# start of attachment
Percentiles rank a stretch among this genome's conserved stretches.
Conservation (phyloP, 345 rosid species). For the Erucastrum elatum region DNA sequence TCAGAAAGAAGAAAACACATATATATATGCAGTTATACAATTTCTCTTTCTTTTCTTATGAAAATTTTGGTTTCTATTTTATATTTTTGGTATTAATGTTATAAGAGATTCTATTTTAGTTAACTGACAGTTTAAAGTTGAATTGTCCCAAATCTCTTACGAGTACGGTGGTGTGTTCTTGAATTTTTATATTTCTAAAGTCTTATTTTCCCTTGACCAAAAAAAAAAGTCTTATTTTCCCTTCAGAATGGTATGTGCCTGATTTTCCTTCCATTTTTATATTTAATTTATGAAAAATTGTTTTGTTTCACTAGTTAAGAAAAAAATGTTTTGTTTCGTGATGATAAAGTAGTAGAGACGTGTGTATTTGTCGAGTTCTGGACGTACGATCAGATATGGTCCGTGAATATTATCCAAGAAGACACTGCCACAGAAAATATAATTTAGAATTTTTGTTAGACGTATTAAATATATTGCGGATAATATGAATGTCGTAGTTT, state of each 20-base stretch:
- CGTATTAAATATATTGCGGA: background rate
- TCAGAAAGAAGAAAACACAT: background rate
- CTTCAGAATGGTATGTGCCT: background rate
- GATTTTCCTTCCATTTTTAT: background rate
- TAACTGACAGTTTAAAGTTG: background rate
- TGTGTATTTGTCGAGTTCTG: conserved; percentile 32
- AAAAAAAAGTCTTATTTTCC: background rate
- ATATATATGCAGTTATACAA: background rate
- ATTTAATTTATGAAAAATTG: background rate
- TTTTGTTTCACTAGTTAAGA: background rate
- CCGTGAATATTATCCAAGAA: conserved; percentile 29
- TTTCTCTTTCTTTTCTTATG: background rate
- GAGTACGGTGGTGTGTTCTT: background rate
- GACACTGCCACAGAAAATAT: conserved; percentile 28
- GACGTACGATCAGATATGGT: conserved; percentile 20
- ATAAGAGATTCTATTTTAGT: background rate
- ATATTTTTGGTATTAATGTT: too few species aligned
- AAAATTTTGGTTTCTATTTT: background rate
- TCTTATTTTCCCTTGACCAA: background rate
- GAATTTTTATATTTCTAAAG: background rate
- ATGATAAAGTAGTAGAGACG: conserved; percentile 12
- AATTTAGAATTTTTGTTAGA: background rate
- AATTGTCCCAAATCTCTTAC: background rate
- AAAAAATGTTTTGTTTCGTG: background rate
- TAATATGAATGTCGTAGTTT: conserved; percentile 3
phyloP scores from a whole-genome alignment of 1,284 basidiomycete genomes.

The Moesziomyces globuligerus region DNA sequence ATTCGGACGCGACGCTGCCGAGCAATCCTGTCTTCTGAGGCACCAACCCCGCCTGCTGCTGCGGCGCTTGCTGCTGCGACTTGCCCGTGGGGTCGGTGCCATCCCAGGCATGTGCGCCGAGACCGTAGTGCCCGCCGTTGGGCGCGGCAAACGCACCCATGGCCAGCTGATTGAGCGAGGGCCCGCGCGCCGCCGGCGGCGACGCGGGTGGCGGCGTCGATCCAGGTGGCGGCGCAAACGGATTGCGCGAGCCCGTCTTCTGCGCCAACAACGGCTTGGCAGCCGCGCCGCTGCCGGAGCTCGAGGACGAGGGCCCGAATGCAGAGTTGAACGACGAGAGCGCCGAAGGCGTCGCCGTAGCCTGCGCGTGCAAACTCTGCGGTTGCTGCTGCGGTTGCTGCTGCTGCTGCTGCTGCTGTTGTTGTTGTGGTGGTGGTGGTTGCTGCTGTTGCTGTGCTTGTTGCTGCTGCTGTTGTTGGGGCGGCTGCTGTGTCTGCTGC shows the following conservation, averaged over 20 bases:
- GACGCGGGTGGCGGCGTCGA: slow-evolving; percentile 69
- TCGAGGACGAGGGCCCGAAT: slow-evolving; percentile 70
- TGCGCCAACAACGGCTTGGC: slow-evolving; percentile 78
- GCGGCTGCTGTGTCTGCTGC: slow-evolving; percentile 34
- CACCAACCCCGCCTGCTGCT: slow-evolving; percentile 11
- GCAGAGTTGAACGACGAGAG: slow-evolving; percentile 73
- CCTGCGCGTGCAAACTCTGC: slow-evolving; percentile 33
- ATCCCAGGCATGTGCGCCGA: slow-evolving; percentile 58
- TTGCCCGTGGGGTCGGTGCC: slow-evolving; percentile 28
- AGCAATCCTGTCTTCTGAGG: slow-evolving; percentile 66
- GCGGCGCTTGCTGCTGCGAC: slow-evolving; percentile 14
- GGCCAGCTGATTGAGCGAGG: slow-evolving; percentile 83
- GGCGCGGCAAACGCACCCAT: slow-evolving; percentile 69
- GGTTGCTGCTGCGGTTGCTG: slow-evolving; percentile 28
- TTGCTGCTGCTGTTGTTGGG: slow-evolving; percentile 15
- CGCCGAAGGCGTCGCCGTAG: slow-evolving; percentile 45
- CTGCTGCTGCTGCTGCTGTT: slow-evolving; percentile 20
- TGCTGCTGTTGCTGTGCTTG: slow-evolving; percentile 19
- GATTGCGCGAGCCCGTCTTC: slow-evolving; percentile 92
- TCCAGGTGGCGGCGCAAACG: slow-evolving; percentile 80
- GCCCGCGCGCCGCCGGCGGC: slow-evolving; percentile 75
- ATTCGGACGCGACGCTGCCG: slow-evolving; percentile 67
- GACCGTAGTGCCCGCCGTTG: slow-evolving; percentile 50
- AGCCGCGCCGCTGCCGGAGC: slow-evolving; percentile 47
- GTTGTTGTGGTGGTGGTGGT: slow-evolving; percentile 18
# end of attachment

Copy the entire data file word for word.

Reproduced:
Percentiles rank a stretch among this genome's conserved stretches.
Conservation (phyloP, 345 rosid species). For the Erucastrum elatum region DNA sequence TCAGAAAGAAGAAAACACATATATATATGCAGTTATACAATTTCTCTTTCTTTTCTTATGAAAATTTTGGTTTCTATTTTATATTTTTGGTATTAATGTTATAAGAGATTCTATTTTAGTTAACTGACAGTTTAAAGTTGAATTGTCCCAAATCTCTTACGAGTACGGTGGTGTGTTCTTGAATTTTTATATTTCTAAAGTCTTATTTTCCCTTGACCAAAAAAAAAAGTCTTATTTTCCCTTCAGAATGGTATGTGCCTGATTTTCCTTCCATTTTTATATTTAATTTATGAAAAATTGTTTTGTTTCACTAGTTAAGAAAAAAATGTTTTGTTTCGTGATGATAAAGTAGTAGAGACGTGTGTATTTGTCGAGTTCTGGACGTACGATCAGATATGGTCCGTGAATATTATCCAAGAAGACACTGCCACAGAAAATATAATTTAGAATTTTTGTTAGACGTATTAAATATATTGCGGATAATATGAATGTCGTAGTTT, state of each 20-base stretch:
- CGTATTAAATATATTGCGGA: background rate
- TCAGAAAGAAGAAAACACAT: background rate
- CTTCAGAATGGTATGTGCCT: background rate
- GATTTTCCTTCCATTTTTAT: background rate
- TAACTGACAGTTTAAAGTTG: background rate
- TGTGTATTTGTCGAGTTCTG: conserved; percentile 32
- AAAAAAAAGTCTTATTTTCC: background rate
- ATATATATGCAGTTATACAA: background rate
- ATTTAATTTATGAAAAATTG: background rate
- TTTTGTTTCACTAGTTAAGA: background rate
- CCGTGAATATTATCCAAGAA: conserved; percentile 29
- TTTCTCTTTCTTTTCTTATG: background rate
- GAGTACGGTGGTGTGTTCTT: background rate
- GACACTGCCACAGAAAATAT: conserved; percentile 28
- GACGTACGATCAGATATGGT: conserved; percentile 20
- ATAAGAGATTCTATTTTAGT: background rate
- ATATTTTTGGTATTAATGTT: too few species aligned
- AAAATTTTGGTTTCTATTTT: background rate
- TCTTATTTTCCCTTGACCAA: background rate
- GAATTTTTATATTTCTAAAG: background rate
- ATGATAAAGTAGTAGAGACG: conserved; percentile 12
- AATTTAGAATTTTTGTTAGA: background rate
- AATTGTCCCAAATCTCTTAC: background rate
- AAAAAATGTTTTGTTTCGTG: background rate
- TAATATGAATGTCGTAGTTT: conserved; percentile 3
phyloP scores from a whole-genome alignment of 1,284 basidiomycete genomes.

The Moesziomyces globuligerus region DNA sequence ATTCGGACGCGACGCTGCCGAGCAATCCTGTCTTCTGAGGCACCAACCCCGCCTGCTGCTGCGGCGCTTGCTGCTGCGACTTGCCCGTGGGGTCGGTGCCATCCCAGGCATGTGCGCCGAGACCGTAGTGCCCGCCGTTGGGCGCGGCAAACGCACCCATGGCCAGCTGATTGAGCGAGGGCCCGCGCGCCGCCGGCGGCGACGCGGGTGGCGGCGTCGATCCAGGTGGCGGCGCAAACGGATTGCGCGAGCCCGTCTTCTGCGCCAACAACGGCTTGGCAGCCGCGCCGCTGCCGGAGCTCGAGGACGAGGGCCCGAATGCAGAGTTGAACGACGAGAGCGCCGAAGGCGTCGCCGTAGCCTGCGCGTGCAAACTCTGCGGTTGCTGCTGCGGTTGCTGCTGCTGCTGCTGCTGCTGTTGTTGTTGTGGTGGTGGTGGTTGCTGCTGTTGCTGTGCTTGTTGCTGCTGCTGTTGTTGGGGCGGCTGCTGTGTCTGCTGC shows the following conservation, averaged over 20 bases:
- GACGCGGGTGGCGGCGTCGA: slow-evolving; percentile 69
- TCGAGGACGAGGGCCCGAAT: slow-evolving; percentile 70
- TGCGCCAACAACGGCTTGGC: slow-evolving; percentile 78
- GCGGCTGCTGTGTCTGCTGC: slow-evolving; percentile 34
- CACCAACCCCGCCTGCTGCT: slow-evolving; percentile 11
- GCAGAGTTGAACGACGAGAG: slow-evolving; percentile 73
- CCTGCGCGTGCAAACTCTGC: slow-evolving; percentile 33
- ATCCCAGGCATGTGCGCCGA: slow-evolving; percentile 58
- TTGCCCGTGGGGTCGGTGCC: slow-evolving; percentile 28
- AGCAATCCTGTCTTCTGAGG: slow-evolving; percentile 66
- GCGGCGCTTGCTGCTGCGAC: slow-evolving; percentile 14
- GGCCAGCTGATTGAGCGAGG: slow-evolving; percentile 83
- GGCGCGGCAAACGCACCCAT: slow-evolving; percentile 69
- GGTTGCTGCTGCGGTTGCTG: slow-evolving; percentile 28
- TTGCTGCTGCTGTTGTTGGG: slow-evolving; percentile 15
- CGCCGAAGGCGTCGCCGTAG: slow-evolving; percentile 45
- CTGCTGCTGCTGCTGCTGTT: slow-evolving; percentile 20
- TGCTGCTGTTGCTGTGCTTG: slow-evolving; percentile 19
- GATTGCGCGAGCCCGTCTTC: slow-evolving; percentile 92
- TCCAGGTGGCGGCGCAAACG: slow-evolving; percentile 80
- GCCCGCGCGCCGCCGGCGGC: slow-evolving; percentile 75
- ATTCGGACGCGACGCTGCCG: slow-evolving; percentile 67
- GACCGTAGTGCCCGCCGTTG: slow-evolving; percentile 50
- AGCCGCGCCGCTGCCGGAGC: slow-evolving; percentile 47
- GTTGTTGTGGTGGTGGTGGT: slow-evolving; percentile 18